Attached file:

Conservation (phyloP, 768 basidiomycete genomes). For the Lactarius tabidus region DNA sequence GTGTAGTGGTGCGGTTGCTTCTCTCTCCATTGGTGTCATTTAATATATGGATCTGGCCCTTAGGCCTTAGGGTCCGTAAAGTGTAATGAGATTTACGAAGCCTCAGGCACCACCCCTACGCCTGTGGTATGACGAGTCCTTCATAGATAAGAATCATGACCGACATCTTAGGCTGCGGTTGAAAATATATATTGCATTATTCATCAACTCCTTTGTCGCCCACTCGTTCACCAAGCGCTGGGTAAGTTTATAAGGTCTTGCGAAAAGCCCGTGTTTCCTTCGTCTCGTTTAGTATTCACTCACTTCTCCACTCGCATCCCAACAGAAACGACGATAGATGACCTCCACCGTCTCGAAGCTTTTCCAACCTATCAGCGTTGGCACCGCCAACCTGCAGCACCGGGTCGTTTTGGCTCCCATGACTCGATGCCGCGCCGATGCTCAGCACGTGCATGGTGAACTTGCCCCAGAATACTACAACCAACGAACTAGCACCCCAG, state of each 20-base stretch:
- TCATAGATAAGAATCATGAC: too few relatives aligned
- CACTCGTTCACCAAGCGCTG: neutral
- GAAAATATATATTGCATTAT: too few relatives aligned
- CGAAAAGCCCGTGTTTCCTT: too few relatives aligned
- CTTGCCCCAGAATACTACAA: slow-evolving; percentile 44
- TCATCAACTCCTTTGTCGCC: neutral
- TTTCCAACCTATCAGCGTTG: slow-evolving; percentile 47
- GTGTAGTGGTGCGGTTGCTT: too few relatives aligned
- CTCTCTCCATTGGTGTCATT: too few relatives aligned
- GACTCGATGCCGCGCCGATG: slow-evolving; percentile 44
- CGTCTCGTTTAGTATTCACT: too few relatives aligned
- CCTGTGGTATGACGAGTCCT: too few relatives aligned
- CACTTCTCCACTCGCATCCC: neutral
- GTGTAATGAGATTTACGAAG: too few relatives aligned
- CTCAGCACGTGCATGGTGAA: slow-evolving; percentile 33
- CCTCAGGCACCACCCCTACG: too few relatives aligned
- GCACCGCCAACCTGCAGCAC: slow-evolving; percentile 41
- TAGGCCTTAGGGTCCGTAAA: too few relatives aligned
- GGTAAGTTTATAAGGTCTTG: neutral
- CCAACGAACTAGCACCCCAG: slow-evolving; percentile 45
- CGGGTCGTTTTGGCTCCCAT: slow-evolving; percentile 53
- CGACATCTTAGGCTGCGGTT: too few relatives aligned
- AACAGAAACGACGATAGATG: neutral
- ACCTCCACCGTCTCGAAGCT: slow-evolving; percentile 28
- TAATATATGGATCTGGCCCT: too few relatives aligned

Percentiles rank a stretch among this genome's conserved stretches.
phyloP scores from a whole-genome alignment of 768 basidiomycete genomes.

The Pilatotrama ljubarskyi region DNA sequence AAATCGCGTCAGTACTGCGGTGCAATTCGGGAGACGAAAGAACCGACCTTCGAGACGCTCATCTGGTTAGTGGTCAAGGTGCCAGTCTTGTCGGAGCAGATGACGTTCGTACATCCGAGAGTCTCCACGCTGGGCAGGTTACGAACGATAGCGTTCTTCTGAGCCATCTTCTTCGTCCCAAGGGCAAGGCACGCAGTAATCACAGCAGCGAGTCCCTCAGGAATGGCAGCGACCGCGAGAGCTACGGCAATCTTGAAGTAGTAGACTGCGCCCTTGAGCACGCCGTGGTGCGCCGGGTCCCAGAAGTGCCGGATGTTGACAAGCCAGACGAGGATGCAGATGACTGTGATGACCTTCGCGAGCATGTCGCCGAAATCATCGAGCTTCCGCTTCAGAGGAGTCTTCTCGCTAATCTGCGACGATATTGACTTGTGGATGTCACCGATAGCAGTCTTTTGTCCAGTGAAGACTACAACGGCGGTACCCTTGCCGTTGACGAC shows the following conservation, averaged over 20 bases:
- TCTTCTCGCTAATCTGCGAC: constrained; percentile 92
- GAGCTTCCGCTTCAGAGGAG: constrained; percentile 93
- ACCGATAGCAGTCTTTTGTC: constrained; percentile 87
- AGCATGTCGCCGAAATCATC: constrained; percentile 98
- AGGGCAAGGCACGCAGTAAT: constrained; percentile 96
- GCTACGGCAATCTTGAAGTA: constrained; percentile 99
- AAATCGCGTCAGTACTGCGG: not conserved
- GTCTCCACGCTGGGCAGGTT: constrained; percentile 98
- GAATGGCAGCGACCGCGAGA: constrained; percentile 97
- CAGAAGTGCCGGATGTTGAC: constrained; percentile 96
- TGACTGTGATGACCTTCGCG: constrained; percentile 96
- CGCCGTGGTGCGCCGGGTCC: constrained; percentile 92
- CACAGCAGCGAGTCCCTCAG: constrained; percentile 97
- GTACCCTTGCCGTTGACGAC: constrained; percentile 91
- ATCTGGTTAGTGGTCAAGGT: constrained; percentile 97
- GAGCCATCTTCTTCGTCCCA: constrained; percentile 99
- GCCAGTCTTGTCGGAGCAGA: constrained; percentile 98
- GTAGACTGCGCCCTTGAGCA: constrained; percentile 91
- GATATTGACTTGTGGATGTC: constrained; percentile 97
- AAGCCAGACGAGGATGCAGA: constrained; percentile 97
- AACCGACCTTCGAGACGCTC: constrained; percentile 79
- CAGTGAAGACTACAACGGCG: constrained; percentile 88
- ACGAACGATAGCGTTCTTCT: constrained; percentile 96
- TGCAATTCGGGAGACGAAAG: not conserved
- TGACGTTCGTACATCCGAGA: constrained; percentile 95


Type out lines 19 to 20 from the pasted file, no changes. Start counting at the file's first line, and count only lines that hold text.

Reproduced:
- TAGGCCTTAGGGTCCGTAAA: too few relatives aligned
- GGTAAGTTTATAAGGTCTTG: neutral